Chapter OneThe River That Wasn’t There
It takes hard work to eat nine mangoes back to back, but that’s just what I’m going to do. I’m about to become mango champion of my village. My best friend, Stephanie, stacks a pile of mangoes in front of me. The boys assemble their stack in front of Paul, the boy I will be racing against. This match has been a long time coming. All the kids in the village put off their chores to watch us.
My heart is beating loud and fast, like a drum at a carnival. I look over at Paul. He’s taller, bigger, and quicker than me. But today is not his day; it’s mine. I’ve been practicing. I turn and nod to Stephanie; she smiles back at me. We are ready.
All the kids shout, “One, two, three—eat!”
I bite into my first mango—it tastes like honey and summer. It oozes out sticky-sweet nectar that runs down my fingers. I tear into another with my teeth, suck all the juices out, then toss the skin aside and start on a new one. While the boys laugh and make fun of me for even trying to beat Paul, I rip into my third mango.
Paul is showing off by juggling some of the mangoes before he eats them. He’s so sure that he’ll win that he takes time to joke around. But I’m not joking around. This is serious. I’m on my seventh mango. Soon, the boys notice that I am ahead and close to winning. That’s when they call out to Paul and demand that he eat faster.
“She’s a girl! You can’t let her win!” the boys shout.
“Hurry, Gabrielle! Hurry!” Stephanie shouts.
Paul speeds up—he’s like a hungry animal. I’m on my last mango, but Paul is close to catching up with me.
“You can do it!” The girls cheer as my victory gets closer. I bite and chew through the last mango, just as Paul is about to finish his. It’s close—but not close enough. I toss aside the final mango skin, and it lands in the bucket before Paul’s mango does—I win!
“Yay!” Stephanie and I rejoice with the other girls.
“Gabrielle Marie Jean, you better not be in another mango contest!” My mom’s voice rings throughout the village. The crowd scatters, everyone but Stephanie.
“You better not be staining that dress, it’s one of your good ones . . .” my mom says. I can’t see her yet, but her voice fills up the village. She’s getting closer. I look down at my dress, and it’s dripping with mango juice and dirt.
“Ah, we gotta go!” I say to Stephanie as I grab her hand. We run off and head to our favorite hiding place—the crawlspace under the church. We wiggle our way inside and lie flat on our stomachs. We look out at the parade of shoes and sandals going by us.
We hear my mom asking other grownups where I am. They all tell her they don’t know. My mom calls out my name. Judging by her tone, I’m really in for it.
“We can’t hide here forever,” Stephanie says.
“Maybe we hide just long enough for my mom to find something else to be mad about.”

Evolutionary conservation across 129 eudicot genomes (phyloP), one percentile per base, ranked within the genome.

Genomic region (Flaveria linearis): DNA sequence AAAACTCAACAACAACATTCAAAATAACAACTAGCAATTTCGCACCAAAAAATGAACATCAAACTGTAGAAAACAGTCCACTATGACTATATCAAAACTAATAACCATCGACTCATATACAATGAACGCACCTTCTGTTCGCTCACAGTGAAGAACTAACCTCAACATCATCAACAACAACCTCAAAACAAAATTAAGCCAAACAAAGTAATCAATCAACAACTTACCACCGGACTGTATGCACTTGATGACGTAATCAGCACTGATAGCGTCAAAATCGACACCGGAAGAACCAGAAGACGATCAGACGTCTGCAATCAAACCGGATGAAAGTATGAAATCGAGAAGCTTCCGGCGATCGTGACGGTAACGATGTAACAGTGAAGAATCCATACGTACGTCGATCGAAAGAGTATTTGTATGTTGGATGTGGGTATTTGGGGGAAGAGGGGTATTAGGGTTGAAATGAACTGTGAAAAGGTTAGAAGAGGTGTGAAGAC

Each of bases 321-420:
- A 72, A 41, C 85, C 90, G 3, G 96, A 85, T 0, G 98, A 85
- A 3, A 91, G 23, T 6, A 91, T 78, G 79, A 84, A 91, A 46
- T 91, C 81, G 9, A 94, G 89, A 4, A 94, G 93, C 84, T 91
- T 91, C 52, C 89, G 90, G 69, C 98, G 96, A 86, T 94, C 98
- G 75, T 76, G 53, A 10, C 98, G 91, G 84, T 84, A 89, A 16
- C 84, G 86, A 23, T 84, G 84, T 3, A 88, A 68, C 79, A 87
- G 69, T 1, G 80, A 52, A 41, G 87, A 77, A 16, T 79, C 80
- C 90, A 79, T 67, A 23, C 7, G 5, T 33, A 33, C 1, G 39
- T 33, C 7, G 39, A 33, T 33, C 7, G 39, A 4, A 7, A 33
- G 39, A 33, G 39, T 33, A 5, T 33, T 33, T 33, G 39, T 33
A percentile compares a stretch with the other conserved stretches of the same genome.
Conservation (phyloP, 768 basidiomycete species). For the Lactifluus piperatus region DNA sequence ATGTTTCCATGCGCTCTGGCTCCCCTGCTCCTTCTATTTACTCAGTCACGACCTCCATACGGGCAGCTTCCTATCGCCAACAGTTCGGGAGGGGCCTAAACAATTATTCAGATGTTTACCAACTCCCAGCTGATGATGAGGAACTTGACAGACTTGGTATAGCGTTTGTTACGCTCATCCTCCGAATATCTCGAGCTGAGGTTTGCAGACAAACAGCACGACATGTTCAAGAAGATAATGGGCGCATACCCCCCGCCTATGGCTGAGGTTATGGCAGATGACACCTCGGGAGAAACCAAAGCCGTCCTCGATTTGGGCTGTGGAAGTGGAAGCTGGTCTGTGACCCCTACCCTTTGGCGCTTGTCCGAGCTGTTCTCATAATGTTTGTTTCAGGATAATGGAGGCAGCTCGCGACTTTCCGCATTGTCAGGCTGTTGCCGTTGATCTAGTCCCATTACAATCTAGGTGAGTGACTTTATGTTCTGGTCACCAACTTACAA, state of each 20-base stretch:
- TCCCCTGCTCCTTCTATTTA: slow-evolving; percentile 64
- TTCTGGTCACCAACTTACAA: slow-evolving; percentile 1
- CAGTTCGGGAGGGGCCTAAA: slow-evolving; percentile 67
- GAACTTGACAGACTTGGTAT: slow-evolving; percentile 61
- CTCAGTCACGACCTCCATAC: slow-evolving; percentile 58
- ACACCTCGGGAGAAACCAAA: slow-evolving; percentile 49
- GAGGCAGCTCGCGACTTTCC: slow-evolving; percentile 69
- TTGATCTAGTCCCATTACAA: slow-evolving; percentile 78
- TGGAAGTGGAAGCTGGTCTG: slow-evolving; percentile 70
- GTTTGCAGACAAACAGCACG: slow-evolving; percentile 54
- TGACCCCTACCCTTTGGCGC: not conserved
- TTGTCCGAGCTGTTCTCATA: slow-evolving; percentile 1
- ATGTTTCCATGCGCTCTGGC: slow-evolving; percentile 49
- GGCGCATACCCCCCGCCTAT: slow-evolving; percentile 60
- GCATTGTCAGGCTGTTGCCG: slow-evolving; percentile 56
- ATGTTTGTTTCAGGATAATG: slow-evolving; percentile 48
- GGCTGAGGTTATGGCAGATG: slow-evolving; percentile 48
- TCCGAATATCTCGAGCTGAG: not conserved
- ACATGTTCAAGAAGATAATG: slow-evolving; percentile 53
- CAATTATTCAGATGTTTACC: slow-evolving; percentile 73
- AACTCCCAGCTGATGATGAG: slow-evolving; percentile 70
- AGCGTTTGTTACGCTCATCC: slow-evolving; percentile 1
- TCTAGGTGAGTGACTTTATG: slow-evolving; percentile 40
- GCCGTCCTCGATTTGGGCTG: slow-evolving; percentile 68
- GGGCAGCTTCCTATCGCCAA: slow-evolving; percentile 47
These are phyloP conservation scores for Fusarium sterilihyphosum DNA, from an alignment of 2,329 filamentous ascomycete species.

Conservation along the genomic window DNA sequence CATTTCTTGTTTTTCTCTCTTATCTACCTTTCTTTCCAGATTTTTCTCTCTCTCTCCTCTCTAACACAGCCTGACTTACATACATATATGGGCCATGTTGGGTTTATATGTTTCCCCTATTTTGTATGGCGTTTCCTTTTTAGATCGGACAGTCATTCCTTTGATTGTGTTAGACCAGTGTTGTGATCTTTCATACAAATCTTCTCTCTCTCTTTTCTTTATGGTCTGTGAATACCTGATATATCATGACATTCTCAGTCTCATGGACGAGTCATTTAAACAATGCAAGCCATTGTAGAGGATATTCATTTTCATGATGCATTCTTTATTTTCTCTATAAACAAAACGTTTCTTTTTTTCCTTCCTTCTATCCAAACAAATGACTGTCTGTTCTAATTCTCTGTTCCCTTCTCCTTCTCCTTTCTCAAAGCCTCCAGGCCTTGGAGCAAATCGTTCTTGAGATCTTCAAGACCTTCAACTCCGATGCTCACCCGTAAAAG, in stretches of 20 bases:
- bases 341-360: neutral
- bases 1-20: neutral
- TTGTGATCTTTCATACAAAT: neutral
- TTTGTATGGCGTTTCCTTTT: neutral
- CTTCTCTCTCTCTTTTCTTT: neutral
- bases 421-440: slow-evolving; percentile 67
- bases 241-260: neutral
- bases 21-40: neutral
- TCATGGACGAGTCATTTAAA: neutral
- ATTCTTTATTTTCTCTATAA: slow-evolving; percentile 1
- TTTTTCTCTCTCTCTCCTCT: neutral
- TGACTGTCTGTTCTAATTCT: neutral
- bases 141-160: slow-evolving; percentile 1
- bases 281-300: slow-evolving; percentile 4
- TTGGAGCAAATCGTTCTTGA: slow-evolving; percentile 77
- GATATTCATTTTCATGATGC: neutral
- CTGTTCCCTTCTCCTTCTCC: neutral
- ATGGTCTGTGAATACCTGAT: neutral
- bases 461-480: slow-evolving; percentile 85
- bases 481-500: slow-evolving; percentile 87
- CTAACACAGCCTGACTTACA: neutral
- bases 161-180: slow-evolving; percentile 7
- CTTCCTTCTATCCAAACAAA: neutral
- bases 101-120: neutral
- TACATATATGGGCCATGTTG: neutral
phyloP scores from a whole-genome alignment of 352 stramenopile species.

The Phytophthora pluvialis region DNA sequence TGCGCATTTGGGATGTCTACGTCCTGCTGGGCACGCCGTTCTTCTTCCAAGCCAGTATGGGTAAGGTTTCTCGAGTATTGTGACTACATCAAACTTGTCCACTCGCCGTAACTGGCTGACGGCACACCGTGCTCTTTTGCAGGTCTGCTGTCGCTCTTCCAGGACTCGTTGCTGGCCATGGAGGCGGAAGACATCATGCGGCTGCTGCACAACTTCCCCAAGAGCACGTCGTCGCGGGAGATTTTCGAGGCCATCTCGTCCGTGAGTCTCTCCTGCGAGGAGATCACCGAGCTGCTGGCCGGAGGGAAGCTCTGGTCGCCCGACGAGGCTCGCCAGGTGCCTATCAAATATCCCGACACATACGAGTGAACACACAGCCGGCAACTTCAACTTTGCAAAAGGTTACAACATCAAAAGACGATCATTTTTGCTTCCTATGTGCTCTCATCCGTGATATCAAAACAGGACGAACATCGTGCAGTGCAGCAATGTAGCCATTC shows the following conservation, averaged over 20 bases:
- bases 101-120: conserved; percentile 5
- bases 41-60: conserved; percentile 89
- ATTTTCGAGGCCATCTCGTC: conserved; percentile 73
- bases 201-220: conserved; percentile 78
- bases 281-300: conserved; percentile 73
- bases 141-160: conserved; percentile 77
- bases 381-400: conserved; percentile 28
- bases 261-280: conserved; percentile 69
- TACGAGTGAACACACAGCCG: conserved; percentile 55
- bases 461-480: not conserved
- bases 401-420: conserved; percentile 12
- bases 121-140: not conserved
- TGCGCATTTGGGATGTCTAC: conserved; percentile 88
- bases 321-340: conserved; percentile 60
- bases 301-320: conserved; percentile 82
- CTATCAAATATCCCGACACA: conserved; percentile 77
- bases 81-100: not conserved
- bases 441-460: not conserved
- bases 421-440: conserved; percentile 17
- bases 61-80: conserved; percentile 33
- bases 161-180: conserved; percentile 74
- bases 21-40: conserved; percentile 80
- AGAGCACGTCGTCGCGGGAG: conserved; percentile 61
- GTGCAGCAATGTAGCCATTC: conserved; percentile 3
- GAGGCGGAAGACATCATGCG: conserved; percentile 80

“Okay, but you are usually the reason she’s mad, so . . .”
Stephanie’s right. I am usually the one who makes my mom use her I’m-not-happy-with-you face. And yes, sometimes I do get into trouble, but it’s mostly not my fault. Like, it’s not my fault that I like competing against the boys. They think that because they are boys they can do everything better. So it’s up to Stephanie and me to show them girls can do stuff too. Also, it’s not my fault that mangoes are so good that I have to eat them all.
“Gabrielle, you have three seconds to come out from wherever you’re hiding!” my mom warns as we watch her red sandals get closer. Stephanie and I look at each other with wide eyes.
“Go, save yourself,” I tell her.
“I can’t leave you here alone,” she replies.
“It’s too late for me. Go!”
“Okay. Good luck,” she says as she crawls out of our hiding spot.
I hear footsteps approaching. I see red sandals head toward me and then stop. Mom knows I’m under here. But she doesn’t scold me or yank me out from under the crawlspace. Instead, she sits at the base of the steps.
“Well, I can’t find my daughter. I guess I better get a new one. One who doesn’t get mud and mango juice all over her dress. One who finishes her chores before she goes to play. But even if this new daughter is perfect, I’ll still miss the one I had before. The one who gave the best hugs and made me laugh. The daughter who almost won a mango contest.”
“Almost?” I shout in disbelief. I crawl out from under the church to defend my championship. I stand before her. “Mom, I won, I really won!”
“Yes, I know,” she says as she stands up.
That’s when I realize . . . “Hey, you tricked me!”
“Moms are allowed to trick their kids. Now, explain yourself. You are a mess, young lady!” she says.
“I know, I’m sorry, but I had to compete.”
She looks me over, but this time she twists her lips from side to side. I think that means she’s thinking.
“Am I in trouble?” I ask.
“Well, that depends. Who did you beat out to win the mango contest?”
“He’s twice your size!” she says with a big grin. She quickly changes her expression, like she just remembered she was supposed to be upset. “You should be grounded this evening. Which is a shame, because guess whose bones have been talking?”
“Madame Tita?” I ask as I start jumping up and down.
Madame Tita is a round woman with pretty skin, like midnight. She wears colorful wraps on her head and moves like a turtle. Her voice is deep and rumbles. She sounds like what mountains would sound like if mountains had a voice. She’s one hundred years old, and what she says goes because she’s the oldest. When her bones ache a little, she says they’re talking to her. And when her bones speak, it usually means it’s going t...